- Jun 3, 2009
- Reaction score
- Political Leaning
- Very Conservative
Murray Rothbard said:These privileges have been enshrined in federal law — especially in the Wagner-Taft-Hartley Act, passed originally in 1935, and the Norris-LaGuardia Act of 1931. The latter prohibits the courts from issuing injunctions in cases of imminent union violence; the former compels employers to bargain "in good faith" with any union that wins the votes of the majority of a work unit arbitrarily denned by the federal government — and also prohibits employers from discriminating against union organizers. It was only after the Wagner Act — and its predecessor, the NIRA in 1933 — that labor unions were able to become a powerful force in American life. It was then that unions skyrocketed from something like five percent to over twenty percent of the labor force. Furthermore, local and state laws often protect unions from being sued, and they place restrictions on the employers' hiring of strikebreaking labor; and police are often instructed not to interfere in the use of violence against strikebreakers by union pickets. Take away these special privileges and immunities, and labor unions would sink back to their previous negligible role in the American economy.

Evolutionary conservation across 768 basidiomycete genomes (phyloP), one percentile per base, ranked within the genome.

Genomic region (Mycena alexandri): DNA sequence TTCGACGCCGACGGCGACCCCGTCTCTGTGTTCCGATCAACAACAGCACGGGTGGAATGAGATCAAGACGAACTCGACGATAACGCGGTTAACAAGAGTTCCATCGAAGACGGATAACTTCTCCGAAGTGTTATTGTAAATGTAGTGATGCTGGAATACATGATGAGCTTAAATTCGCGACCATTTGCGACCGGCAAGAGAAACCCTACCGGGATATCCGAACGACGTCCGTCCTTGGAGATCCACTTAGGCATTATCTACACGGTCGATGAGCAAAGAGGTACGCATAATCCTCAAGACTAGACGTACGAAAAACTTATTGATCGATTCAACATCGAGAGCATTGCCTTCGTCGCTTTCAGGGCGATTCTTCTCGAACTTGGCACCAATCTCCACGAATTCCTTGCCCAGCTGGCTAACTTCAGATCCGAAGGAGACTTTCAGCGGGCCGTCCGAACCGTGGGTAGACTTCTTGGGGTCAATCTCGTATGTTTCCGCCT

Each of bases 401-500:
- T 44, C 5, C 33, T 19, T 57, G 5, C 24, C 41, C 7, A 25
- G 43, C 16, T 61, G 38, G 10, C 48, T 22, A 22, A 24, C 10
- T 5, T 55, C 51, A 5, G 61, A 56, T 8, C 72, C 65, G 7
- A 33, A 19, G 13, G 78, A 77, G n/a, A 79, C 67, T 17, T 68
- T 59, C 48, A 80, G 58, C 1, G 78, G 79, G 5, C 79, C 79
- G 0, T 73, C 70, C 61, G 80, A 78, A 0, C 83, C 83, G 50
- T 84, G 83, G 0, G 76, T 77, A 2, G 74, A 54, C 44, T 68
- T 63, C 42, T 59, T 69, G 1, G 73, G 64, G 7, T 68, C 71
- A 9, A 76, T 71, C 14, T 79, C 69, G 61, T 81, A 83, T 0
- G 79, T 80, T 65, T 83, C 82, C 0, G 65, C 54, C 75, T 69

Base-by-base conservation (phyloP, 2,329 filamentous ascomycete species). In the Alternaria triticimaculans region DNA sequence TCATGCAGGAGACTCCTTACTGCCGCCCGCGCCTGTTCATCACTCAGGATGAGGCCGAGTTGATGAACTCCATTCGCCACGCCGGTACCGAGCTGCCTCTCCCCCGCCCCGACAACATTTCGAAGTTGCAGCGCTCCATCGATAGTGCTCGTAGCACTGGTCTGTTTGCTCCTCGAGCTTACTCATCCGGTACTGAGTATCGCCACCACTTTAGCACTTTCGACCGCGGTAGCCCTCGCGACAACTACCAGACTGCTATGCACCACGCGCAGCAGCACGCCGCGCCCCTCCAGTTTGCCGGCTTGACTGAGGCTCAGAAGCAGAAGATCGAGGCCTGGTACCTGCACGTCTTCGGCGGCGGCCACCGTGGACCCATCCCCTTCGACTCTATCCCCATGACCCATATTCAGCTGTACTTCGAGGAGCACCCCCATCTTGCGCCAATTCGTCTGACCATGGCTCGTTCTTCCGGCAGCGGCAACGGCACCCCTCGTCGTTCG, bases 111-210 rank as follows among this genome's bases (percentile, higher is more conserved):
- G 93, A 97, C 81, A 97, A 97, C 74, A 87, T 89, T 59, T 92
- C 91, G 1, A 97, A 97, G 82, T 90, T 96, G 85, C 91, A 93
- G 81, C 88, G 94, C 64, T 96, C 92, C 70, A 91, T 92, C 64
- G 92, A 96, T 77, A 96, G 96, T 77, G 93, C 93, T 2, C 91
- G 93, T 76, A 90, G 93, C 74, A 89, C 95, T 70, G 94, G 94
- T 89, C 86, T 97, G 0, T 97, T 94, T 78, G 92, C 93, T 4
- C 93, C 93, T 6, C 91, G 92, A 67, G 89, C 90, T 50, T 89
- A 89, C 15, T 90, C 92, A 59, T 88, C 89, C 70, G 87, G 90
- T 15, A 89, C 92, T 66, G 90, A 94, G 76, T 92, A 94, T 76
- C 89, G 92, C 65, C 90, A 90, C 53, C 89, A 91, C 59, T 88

For a New Liberty: The Libertarian Manifesto - Murray N. Rothbard - - Mises Institute
Does anyone think that unions would have been a significant force in this country had it not been for the special privileges afforded them?